As introductions to Major championship golf go, Paul Dunne could not have asked for better than have the world No 1 stroll up to the first tee and join him for a practice round.
Having raced hot-foot from representing Ireland at the European Amateur Team Championships in Slovenia, Open Championship qualifier Dunne was settling in for a round with compatriot Shane Lowry and Scotland’s reigning British Amateur champion Bradley Neil at Royal Liverpool, when Adam Scott turned the three-ball into four, to complete the shock of the new.
The 21-year-old from Greystones said: “Playing with Adam was probably the best thing that could have happened, dropped me in at the deep end. I didn’t know he was going to be there, he just walked up to the first tee. Obviously he put his name down after we had. Get down to playing golf now and get some practice in over the next few days.”
Playing an Open Championship as an amateur is demanding and daunting enough, but the University of Alabama, Birmingham (UAB) golf scholar will tee off tomorrow in his ninth tournament in a row and is determined to follow UAB old boy Graeme McDowell’s advice to try and enjoy every minute of his Majors experience.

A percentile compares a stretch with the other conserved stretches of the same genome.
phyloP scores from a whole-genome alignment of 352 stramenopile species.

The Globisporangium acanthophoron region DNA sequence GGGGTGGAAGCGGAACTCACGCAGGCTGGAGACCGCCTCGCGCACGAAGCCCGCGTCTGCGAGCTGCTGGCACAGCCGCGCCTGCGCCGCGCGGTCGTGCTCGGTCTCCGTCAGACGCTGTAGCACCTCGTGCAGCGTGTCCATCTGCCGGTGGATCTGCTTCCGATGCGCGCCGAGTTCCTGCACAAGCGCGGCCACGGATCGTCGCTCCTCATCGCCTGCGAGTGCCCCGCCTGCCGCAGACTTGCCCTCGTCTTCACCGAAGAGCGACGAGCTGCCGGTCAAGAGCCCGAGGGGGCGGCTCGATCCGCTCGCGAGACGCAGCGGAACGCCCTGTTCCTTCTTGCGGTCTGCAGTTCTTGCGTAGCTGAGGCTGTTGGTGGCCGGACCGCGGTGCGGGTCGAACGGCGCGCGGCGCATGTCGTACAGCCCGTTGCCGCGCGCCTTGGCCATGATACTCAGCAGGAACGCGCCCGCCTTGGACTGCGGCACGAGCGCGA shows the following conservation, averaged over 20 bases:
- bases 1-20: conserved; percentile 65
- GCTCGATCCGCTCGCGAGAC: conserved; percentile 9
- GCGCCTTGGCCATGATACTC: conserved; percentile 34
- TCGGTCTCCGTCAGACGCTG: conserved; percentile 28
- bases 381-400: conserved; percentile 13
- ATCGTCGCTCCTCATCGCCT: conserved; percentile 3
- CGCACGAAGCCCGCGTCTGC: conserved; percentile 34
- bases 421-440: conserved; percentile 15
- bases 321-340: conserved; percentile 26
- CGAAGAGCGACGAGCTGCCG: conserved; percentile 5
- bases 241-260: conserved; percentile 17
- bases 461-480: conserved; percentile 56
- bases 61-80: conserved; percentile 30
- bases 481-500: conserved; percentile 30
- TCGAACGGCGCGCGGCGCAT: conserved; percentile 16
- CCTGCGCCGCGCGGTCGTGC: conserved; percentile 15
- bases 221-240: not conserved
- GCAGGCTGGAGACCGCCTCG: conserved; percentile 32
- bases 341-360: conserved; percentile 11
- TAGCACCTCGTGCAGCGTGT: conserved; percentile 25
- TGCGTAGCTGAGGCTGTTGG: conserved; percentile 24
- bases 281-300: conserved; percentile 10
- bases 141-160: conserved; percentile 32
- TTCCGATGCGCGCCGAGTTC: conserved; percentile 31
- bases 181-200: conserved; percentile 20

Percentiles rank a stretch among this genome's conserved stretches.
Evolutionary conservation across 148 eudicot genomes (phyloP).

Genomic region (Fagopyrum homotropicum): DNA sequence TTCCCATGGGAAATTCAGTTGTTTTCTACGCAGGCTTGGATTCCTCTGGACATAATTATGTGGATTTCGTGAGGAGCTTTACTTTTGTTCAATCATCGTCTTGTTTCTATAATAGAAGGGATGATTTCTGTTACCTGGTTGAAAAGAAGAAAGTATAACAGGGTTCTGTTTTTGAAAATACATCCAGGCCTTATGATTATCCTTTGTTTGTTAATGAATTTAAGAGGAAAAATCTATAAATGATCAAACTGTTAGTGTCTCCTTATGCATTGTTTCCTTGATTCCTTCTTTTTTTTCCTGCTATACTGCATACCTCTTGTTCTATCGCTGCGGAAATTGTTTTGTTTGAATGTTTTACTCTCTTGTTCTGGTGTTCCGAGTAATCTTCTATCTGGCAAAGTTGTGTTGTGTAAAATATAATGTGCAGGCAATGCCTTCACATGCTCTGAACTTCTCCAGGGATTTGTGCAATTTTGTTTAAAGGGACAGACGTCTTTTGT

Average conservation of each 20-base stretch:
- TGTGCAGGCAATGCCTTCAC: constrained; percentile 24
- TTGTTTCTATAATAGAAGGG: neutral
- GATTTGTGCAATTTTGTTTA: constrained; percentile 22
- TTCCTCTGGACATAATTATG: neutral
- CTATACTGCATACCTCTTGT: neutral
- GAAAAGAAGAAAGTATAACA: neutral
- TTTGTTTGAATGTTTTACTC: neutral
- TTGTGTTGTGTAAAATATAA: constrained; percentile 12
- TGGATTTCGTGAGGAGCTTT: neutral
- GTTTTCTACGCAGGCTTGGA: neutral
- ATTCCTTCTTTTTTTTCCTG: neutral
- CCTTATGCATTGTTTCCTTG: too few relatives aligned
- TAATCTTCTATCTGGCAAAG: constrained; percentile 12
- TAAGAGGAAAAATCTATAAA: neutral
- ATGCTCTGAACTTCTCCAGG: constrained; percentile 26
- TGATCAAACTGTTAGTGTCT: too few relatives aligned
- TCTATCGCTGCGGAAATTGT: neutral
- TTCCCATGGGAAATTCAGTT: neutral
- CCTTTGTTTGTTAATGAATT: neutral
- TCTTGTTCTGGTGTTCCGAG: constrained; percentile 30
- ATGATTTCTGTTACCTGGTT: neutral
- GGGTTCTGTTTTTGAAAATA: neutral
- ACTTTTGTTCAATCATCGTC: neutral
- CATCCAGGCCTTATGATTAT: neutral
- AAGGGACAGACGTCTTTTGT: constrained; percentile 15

“Graeme told me to stay patient during the week and enjoy it. That’s what my plan was for the week anyway, just to enjoy it.
“It is a good experience. I don’t usually get that flustered, I don’t know how I will handle myself this week, but we will see come Thursday afternoon.
“Until then, I will keep going through my routines and see where it leaves me. It will stand to me, every experience is a good experience if you learn from it and you use it in the right way.
“No matter what happens, it will be a good week to look back on and learn from for the future.
“I am not here to play badly, just take it as any other week and try and shoot the lowest score I can. I’m hitting my irons well, been putting quite nicely the last few weeks. If I can keep that going and just keep the ball in play off the tee, I should be fine, but it is easier said than done.”
Dunne will also have some close-up family support at Hoylake, with father Collie acting as his caddie around Royal Liverpool this week and enjoying the thrill of it all as much as his son.
“Just like any other tournament but with a lot more people,” Dunne senior joked. “It’s actually a little bit surreal but you just have to get on with what you are doing and block the rest of it out. It’s really special.”
Collie Dunne has enjoyed some sporting highs himself having played rugby during the 1980s for UCD, Greystones and Connacht at full-back and fly-half.
“That was great but it was nothing like this. I played with Connacht for a couple of years and we beat Munster down in Thomond once, which was a good one, but this is something very, very special.
“Paul is playing very well but he has had a long summer and played a lot of golf. We’ll see how it comes out. As long as he sticks to his game plan and doesn’t get drawn in by the whole occasion, he will be all right.
“It would be a dream for him to play at the weekend. He’d be disappointed if he doesn’t make the cut. He’s got his target and he’ll go for it.”
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